The idea behind skill stacking is that, while extreme proficiency in one skill is admirable, it’s unlikely; thus it’s much more effective to have high abilities in multiple areas which work well together.
Instead of relying on being in the top 1 percent of a certain skill, shoot instead to be in the top 5–15 percent in three talents, or even four.
It’s the difference between imagining you are Mozart, versus being a studio musician who can play four instruments in a pinch.
Not everyone can be Mozart, but it’s far more likely to be able to play four instruments.
Adams uses himself as a prime example of skill stacking in a career.
He realizes that he is not in the top 1 percent of any skill in particular.
Dilbert—a comic strip set in an office with amusing “truisms” about the business world—appears in the newspapers in sixty-five different countries.
Adams reportedly has a net worth of $75 million, the lion’s share of it from Dilbert, including syndication and merchandise.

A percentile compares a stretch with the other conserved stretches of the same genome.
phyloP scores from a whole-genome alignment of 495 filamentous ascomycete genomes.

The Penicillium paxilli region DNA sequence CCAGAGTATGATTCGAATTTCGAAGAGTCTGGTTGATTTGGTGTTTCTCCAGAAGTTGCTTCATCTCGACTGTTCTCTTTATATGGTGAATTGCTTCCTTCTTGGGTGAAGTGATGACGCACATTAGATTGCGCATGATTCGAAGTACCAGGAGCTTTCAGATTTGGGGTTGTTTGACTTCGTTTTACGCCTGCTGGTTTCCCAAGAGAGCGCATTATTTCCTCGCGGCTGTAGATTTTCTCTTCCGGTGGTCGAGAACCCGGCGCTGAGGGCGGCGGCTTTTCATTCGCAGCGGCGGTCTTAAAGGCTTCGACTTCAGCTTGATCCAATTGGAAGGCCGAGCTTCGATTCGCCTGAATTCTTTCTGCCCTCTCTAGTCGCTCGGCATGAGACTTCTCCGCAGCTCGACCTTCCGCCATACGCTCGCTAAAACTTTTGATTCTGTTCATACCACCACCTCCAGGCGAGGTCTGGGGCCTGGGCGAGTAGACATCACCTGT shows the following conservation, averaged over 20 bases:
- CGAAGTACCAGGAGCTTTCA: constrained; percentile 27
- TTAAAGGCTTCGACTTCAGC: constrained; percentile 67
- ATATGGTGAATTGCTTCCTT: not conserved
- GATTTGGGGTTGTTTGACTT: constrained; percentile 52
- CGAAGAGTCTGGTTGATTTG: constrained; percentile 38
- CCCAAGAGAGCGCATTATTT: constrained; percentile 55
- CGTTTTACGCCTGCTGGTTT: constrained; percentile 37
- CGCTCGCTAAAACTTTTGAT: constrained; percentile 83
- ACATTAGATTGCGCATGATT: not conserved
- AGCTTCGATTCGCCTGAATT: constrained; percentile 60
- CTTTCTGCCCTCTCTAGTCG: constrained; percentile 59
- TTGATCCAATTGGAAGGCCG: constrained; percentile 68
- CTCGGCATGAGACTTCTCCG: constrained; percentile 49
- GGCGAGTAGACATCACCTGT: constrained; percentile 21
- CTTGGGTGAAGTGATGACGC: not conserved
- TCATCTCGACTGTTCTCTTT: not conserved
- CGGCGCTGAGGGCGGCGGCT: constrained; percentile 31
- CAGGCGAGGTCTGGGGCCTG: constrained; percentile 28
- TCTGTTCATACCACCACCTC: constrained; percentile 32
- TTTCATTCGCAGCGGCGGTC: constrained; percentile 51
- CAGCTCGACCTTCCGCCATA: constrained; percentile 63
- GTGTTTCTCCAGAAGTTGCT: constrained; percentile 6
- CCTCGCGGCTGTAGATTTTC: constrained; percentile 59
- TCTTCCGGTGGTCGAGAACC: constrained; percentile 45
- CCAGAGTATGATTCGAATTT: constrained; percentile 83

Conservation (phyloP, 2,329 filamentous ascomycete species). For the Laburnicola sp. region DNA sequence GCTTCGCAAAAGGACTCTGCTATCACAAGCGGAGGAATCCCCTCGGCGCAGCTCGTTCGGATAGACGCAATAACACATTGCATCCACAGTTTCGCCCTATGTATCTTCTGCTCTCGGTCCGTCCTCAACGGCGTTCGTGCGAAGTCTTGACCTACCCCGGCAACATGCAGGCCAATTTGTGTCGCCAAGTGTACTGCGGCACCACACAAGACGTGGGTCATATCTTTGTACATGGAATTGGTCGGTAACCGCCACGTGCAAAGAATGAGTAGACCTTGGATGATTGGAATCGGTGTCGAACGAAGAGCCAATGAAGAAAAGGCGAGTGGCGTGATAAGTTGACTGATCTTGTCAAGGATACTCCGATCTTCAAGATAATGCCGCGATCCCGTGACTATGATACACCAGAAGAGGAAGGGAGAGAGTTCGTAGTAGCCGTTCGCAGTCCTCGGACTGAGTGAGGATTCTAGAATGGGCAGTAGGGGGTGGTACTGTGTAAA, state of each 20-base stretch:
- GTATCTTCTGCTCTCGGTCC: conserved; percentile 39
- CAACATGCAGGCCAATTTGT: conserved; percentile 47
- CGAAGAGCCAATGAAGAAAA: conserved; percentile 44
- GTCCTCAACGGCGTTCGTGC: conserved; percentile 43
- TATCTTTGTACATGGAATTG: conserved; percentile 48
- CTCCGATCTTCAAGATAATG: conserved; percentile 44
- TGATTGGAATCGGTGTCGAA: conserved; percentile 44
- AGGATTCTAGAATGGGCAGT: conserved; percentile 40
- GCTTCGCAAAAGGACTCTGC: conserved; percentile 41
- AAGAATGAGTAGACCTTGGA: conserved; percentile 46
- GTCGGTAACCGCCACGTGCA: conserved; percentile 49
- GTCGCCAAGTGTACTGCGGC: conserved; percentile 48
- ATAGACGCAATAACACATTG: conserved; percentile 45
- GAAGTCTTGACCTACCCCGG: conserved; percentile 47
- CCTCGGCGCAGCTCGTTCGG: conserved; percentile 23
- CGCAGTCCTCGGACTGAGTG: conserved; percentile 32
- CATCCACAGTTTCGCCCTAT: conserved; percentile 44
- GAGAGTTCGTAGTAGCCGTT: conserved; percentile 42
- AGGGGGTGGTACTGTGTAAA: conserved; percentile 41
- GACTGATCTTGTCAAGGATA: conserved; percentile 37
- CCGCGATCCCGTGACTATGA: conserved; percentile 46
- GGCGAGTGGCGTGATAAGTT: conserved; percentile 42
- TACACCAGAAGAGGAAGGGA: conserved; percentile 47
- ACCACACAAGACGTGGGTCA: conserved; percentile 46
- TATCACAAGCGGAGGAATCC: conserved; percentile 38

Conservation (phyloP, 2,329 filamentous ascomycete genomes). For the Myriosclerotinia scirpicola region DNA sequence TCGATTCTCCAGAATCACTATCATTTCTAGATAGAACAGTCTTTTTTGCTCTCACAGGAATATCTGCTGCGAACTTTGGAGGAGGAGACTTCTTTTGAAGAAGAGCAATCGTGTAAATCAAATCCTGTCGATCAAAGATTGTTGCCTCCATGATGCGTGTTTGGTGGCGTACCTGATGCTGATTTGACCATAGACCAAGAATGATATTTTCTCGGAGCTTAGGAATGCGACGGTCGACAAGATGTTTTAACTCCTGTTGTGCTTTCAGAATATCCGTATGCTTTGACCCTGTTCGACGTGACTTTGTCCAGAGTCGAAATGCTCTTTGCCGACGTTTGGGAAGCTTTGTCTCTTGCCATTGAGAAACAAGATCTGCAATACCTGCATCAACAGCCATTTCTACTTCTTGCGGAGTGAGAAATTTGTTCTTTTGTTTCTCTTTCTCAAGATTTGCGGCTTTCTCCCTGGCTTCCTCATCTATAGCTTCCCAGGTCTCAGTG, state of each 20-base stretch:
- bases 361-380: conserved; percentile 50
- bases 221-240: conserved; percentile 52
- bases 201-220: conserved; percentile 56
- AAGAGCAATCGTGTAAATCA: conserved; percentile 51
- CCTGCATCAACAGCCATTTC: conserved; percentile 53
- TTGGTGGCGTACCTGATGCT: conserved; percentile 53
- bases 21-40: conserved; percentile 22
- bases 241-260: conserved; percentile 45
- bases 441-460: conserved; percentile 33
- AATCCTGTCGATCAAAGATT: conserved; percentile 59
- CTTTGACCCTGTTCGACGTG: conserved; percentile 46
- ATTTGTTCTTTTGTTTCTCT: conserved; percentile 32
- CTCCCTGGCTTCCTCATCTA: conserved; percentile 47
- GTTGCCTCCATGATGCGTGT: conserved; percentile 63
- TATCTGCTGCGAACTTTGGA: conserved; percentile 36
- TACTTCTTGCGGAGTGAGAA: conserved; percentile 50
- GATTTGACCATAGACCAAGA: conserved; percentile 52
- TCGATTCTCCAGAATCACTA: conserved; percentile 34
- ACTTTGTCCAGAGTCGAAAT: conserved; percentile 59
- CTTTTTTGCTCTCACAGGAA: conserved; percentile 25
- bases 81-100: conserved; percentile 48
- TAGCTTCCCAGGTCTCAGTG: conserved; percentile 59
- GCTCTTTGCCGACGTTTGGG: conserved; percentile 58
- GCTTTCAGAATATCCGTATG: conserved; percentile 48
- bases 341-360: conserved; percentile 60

For a while, almost every office in America had a Dilbert-ism on display at somebody’s desk just to prove they comprehended workplace irony.
So despite Adams not being an extreme outlier in anything in particular, how did his level of success happen? He’s not the most talented comic artist; his characters are largely stick figures with different hairstyles and noses.
They may not be artistic per se, but they are pleasant to look at and it’s clear that he has more ability than he lets on.
Let’s put him in the top percent of artistic abilities.
He’s not a high-level expert in business and making money.
But he did go to business school at the University of California, Berkeley, so let’s give him a top 5 percent here.
He’s not necessarily one of the funniest people alive, and has never attempted to be a comedian or anything similar.
However, his comic strip is amusing and witty enough to be syndicated and has been running for years, so let’s give him another top 5 percent mark on this one.
“When you add in my ordinary business skills,” Adams said, “my strong work ethic, my risk tolerance, and my reasonably good sense of humor, I’m fairly unique.
And in this case, that uniqueness has commercial value.” If you don’t believe in Adams as an example, you don’t have to look much farther than a Boston Consulting Group study that found that companies with more diverse skill sets and backgrounds produced 19 percent more revenue overall.
That’s the essence of skill stacking.
You simply readjust your goals.